Business Essentials for Professionals


EU And China Exchange Jabs Over The Broken G20 Climate Talks

EU And China Exchange Jabs Over The Broken G20 Climate Talks
Following the failure of the Group of 20 (G20) climate talks last week, the European Union and China are questioning one another's commitment to battling climate change.
The 20 governments failed to come to an agreement on a joint communique on climate change at the conclusion of last week's negotiations in Bali, Indonesia. According to diplomatic sources, some nations, including China, were dissatisfied with the language that had already been agreed upon and enshrined in prior agreements.
The Glasgow Climate Pact, which concluded two weeks of U.N. negotiations in November, was accused of trying to go back on its commitments by "the biggest emitter on this planet," a reference to China.
"Some of the very, very big players on this planet are trying to roll back from what they had agreed in Glasgow," Frans Timmermans told a meeting in Rotterdam on climate adaptation in Africa.
"And some of them, even the biggest emitter on this planet, try and hide behind developing countries in using arguments that I think, at some point, are no longer viable," said Timmermans, who is executive vice president of the European Commission.
Today, China is the world's largest emitter, accounting for about 30% of all emissions, followed by the United States and the EU. However, historically speaking, the United States has been the largest emitter.
The accusation was rejected by China's Ministry of Foreign Affairs, which added that Beijing demanded a "accurate" reading of previous climate agreements.
For instance, the 2015 Paris Agreement vowed that developed nations would assist developing nations in reducing carbon dioxide emissions as quickly as wealthy nations, whose emissions are largely to blame for global warming. China is classified as a developing country under the Paris Agreement.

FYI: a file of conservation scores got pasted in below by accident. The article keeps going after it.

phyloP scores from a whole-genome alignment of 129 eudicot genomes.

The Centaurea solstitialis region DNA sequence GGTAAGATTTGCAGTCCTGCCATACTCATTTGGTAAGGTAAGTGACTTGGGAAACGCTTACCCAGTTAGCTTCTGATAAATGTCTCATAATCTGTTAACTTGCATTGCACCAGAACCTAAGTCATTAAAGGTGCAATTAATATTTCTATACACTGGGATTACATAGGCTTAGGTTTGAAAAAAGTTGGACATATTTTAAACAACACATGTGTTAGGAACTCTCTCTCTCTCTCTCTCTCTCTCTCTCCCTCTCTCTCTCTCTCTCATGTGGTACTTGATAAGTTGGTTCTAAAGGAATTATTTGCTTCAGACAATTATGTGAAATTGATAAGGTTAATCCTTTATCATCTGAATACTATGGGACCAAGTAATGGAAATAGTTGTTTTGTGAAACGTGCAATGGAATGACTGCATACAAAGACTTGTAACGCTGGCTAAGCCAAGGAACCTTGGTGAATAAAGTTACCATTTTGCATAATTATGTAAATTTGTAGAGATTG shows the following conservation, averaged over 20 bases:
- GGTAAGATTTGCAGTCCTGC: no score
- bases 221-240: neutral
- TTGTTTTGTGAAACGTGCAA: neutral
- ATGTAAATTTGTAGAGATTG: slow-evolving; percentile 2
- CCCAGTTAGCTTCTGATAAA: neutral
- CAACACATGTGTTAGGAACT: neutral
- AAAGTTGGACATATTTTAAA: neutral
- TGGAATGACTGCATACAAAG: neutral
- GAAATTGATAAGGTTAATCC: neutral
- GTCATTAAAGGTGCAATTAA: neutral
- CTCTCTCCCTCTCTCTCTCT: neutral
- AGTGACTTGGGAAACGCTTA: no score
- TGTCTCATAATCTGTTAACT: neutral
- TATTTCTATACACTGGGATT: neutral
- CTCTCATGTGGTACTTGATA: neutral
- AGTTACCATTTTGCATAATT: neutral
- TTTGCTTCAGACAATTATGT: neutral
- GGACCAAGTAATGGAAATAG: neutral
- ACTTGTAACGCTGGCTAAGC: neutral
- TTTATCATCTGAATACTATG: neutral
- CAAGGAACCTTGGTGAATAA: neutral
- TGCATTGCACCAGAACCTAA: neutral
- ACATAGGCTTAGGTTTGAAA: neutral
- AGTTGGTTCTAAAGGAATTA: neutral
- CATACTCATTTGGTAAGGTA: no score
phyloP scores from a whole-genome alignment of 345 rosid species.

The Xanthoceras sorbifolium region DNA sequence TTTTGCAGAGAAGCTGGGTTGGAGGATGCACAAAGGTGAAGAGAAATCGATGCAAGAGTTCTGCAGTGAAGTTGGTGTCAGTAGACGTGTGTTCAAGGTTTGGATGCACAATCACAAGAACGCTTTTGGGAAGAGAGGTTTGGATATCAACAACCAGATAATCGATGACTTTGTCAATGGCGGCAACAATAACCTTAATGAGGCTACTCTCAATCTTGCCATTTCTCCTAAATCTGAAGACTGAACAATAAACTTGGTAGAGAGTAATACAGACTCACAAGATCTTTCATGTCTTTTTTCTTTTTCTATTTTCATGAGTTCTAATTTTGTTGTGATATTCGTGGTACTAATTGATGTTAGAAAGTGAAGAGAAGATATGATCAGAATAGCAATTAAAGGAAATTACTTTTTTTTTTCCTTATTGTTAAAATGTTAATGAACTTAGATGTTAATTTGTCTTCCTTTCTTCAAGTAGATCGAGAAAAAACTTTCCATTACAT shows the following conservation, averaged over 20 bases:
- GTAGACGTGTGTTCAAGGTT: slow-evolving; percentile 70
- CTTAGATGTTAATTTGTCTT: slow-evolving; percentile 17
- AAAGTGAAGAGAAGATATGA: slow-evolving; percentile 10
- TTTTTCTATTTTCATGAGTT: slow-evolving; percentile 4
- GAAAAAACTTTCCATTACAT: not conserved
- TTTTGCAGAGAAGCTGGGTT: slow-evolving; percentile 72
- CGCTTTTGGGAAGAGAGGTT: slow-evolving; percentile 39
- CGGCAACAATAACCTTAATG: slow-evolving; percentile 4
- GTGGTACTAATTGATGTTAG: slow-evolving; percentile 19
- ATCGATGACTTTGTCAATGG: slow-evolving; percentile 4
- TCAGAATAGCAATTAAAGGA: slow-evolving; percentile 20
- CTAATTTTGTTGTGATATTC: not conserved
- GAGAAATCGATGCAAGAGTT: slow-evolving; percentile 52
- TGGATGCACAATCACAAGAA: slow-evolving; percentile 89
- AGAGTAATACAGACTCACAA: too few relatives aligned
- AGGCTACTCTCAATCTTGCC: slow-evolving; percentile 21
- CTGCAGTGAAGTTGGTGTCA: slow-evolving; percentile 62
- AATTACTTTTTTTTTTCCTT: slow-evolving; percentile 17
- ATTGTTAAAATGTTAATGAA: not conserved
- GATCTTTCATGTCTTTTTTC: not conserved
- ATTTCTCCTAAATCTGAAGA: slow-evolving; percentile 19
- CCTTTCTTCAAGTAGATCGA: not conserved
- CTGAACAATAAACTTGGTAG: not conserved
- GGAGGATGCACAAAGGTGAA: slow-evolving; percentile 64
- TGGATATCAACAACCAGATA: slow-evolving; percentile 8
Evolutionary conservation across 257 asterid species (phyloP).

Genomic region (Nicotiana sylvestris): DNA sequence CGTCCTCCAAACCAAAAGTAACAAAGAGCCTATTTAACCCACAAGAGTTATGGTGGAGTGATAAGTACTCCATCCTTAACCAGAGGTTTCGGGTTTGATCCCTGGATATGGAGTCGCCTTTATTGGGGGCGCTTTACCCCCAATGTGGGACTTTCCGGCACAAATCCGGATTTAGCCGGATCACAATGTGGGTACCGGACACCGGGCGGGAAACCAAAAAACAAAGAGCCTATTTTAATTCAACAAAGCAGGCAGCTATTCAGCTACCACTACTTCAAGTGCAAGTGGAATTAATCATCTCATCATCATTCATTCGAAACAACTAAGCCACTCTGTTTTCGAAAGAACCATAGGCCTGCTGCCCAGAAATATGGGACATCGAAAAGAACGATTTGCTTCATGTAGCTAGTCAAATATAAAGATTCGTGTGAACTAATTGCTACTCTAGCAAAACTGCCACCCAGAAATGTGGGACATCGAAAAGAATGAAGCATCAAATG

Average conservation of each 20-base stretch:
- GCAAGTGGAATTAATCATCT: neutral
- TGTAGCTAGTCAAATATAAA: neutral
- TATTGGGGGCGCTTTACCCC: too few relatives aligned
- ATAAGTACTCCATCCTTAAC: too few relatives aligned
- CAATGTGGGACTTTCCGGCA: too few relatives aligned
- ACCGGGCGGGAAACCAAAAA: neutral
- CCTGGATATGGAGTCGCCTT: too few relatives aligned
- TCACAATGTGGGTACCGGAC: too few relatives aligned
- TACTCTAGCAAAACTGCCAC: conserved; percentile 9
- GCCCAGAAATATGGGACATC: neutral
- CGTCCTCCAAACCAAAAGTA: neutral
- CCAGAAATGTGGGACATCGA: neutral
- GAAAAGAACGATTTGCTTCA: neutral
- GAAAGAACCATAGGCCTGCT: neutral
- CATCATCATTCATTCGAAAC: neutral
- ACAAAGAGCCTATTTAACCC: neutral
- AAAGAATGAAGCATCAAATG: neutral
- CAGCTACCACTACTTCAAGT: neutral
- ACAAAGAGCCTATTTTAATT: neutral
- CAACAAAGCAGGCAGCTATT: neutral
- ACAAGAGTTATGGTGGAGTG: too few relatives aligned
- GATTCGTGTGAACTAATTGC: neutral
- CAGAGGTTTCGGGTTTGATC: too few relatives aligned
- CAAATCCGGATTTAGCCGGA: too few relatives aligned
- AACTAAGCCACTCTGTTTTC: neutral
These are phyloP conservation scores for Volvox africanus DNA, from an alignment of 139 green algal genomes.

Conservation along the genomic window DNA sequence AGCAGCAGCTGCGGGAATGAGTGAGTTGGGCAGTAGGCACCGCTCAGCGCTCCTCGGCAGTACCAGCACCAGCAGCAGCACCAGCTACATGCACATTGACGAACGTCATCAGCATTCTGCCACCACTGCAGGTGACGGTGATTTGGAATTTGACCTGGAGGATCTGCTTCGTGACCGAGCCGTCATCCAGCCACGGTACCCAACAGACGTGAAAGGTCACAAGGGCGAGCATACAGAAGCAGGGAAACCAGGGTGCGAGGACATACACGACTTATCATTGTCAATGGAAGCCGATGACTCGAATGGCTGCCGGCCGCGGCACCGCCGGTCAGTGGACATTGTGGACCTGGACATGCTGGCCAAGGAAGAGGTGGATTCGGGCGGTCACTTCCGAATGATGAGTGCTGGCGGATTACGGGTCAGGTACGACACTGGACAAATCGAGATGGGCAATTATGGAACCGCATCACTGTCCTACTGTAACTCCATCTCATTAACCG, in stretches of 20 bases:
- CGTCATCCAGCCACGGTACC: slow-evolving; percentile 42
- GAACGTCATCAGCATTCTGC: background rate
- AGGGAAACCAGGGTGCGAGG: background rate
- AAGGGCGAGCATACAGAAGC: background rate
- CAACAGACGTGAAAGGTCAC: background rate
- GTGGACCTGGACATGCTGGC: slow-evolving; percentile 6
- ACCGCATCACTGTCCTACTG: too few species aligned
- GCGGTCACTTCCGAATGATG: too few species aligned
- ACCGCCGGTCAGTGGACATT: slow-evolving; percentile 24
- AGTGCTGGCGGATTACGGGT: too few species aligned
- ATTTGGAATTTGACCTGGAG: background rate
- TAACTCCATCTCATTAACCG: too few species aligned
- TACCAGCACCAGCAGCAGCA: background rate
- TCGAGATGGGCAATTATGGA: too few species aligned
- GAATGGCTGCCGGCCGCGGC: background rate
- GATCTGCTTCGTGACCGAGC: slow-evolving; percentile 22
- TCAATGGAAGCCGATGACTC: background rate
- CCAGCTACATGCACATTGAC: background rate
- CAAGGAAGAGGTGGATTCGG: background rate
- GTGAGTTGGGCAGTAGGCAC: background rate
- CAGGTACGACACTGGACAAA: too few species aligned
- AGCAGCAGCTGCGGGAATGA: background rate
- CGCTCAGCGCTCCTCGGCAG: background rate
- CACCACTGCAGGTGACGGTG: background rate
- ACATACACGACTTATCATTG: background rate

"As a developing country itself, China has always stood by the vast number of developing countries and firmly safeguarded their common interests," a spokesperson from the Chinese ministry said.
Tensions in international climate negotiations have increased as a result of wealthy nations' failure to provide promised climate finance. According to OECD data, the EU, a 27-country bloc, is the largest source of climate finance.
China has committed to reaching its emission-peaking level by 2030, a goal that may see its emissions rise in the near future as it opens new coal plants. Beijing has resisted European requests to change this objective to reduce emissions more quickly.
The Foreign Affairs Ministry noted that European nations are burning more coal as they race to replace Russian gas and claimed that China's low-carbon transition remained "firm."
"The green and low-carbon process is now encountering countercurrents," the ministry said, referring to European coal use.
The increase in coal has been described by European policymakers as a temporary measure that won't interfere with climate goals. The EU's goal to reduce net emissions by 55% from 1990 levels by 2030 has been enshrined in law.

Christopher J. Mitchell

Markets | Companies | M&A | Innovation | People | Management | Lifestyle | World | Misc